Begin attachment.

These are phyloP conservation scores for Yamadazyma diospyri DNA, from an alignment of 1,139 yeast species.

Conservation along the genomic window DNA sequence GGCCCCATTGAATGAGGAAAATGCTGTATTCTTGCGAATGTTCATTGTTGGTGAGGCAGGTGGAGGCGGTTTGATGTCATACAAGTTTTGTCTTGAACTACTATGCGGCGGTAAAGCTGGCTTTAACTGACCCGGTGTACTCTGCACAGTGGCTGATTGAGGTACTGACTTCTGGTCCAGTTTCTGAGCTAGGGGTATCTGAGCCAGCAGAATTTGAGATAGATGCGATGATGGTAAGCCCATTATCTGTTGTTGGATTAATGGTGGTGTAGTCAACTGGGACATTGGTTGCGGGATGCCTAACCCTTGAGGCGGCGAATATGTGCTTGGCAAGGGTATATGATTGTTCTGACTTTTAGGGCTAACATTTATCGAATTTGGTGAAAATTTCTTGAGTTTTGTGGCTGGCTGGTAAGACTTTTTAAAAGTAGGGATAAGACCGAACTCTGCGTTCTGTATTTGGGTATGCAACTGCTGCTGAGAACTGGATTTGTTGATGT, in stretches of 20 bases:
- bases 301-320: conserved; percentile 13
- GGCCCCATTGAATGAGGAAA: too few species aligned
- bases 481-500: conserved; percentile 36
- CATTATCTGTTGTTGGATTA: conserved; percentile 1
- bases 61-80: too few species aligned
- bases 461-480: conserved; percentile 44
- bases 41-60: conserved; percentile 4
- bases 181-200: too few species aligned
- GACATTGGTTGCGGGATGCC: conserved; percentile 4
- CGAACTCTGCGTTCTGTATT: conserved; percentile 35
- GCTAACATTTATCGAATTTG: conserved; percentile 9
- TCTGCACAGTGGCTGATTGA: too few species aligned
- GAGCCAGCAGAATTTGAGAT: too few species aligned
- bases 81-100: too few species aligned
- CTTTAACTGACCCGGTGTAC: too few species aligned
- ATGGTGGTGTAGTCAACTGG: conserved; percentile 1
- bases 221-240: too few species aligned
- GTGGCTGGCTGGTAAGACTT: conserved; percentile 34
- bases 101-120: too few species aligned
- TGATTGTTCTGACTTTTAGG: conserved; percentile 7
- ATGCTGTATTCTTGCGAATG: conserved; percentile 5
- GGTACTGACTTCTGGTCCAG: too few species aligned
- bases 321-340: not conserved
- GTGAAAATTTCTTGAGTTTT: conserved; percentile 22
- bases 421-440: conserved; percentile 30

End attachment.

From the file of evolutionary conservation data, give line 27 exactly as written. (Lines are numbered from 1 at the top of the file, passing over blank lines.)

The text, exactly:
- bases 421-440: conserved; percentile 30